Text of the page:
Companies That Support Social Good Win Over Millennials
A growing number of companies throughout the United States are beginning to notice that corporate social responsibility (CSR) pays off—literally. According to the 2016 Deloitte Millennial Survey, 87 percent of the Millennials sourced note that a business’ success should be measured not only by their financial accomplishments, but in terms of their CSR achievements, as well. Seventy-three percent also noted that businesses could have a significant impact on society if they work towards CSR goals. Additionally, according to Omnicom Group’s Cone Communication report, 70 percent of Millennials will spend more on brands that support the causes that they’re invested in. Millennials not only believe that companies can make a difference, but they also actively support those that are genuinely committed to CSR.
Looking to tap into the Millennials customer base, companies of all sizes have started investing in CSR. For instance, SoapBox Soaps donates a bar of soap or a month of clean water to those in need for every bottle of soap a customer purchases. David Simnick, CEO and co-founder of the company, noted Soapbox’s customers appreciate the company’s philanthropic efforts. He points out that while CSR may not help to pull in an overwhelming number of customers, he said that “the fact that we give back is definitely what sets us apart and gets customers to choose us over another brand.” There are plenty of soap companies out there, he said, but the added CSR component helps to differentiate the brand.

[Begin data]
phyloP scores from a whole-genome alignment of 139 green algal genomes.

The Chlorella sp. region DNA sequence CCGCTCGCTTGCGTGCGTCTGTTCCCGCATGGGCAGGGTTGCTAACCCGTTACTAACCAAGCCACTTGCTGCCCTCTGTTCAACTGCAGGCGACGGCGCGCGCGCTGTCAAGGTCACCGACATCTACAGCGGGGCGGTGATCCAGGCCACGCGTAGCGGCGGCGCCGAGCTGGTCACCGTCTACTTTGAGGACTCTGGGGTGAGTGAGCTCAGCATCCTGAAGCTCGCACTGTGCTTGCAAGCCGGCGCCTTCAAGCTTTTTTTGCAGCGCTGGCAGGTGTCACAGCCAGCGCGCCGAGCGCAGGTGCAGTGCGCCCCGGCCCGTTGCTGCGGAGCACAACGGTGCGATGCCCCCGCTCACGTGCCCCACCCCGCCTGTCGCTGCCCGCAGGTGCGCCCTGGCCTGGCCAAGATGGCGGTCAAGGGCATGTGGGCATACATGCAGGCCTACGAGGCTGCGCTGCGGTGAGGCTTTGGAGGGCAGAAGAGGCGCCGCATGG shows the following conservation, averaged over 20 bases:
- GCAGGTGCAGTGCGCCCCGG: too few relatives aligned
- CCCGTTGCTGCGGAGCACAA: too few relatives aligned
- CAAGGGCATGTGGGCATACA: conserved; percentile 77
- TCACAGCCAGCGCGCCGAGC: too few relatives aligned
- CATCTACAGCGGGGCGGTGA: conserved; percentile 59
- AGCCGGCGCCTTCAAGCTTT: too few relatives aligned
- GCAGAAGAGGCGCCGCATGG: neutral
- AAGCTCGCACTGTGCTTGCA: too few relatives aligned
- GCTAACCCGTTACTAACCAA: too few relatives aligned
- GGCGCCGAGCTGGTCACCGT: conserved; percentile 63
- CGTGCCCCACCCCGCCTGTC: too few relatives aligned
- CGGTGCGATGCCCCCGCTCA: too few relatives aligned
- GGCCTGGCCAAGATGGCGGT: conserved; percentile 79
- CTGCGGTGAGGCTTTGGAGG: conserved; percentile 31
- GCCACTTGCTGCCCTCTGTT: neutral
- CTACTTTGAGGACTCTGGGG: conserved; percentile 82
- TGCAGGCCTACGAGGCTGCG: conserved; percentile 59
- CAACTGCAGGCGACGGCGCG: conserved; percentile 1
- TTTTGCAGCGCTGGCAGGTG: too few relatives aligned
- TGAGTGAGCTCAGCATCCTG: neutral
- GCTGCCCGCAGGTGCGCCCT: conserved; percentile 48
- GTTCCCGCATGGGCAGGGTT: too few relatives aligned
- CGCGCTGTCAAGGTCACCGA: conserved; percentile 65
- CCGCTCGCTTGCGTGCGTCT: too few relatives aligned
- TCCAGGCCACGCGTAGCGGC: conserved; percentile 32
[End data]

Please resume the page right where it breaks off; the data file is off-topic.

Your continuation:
Larger companies also work to give back too: Bombas donates a pair of socks for each one purchased (it’s donated 922,200 pairs total), and Kohl’s Cares Program donates 100 percent of net profits generated from the sales of certain products to children’s education and health initiatives. Retail Expert Courtney Jespersen with NerdWallet.com notes that Millennials are the primary segment of the population that’s driving the current social responsibility trend—and she doesn’t see the trend slowing anytime soon, especially as Millennials continue to age and grow into their careers. “Expect to see retailers continue to give their customers an opportunity to do good through their purchase behavior,” she said. CSR, in other words, is here to stay for the long run. Companies that have yet to dabble in CSR should consider it: as studies have shown, CSR makes sound financial sense. For those interested in corporate philanthropy, consider contacting Good360. We specialize in assisting companies with developing unique CSR strategies that truly make a difference. To learn more, click here.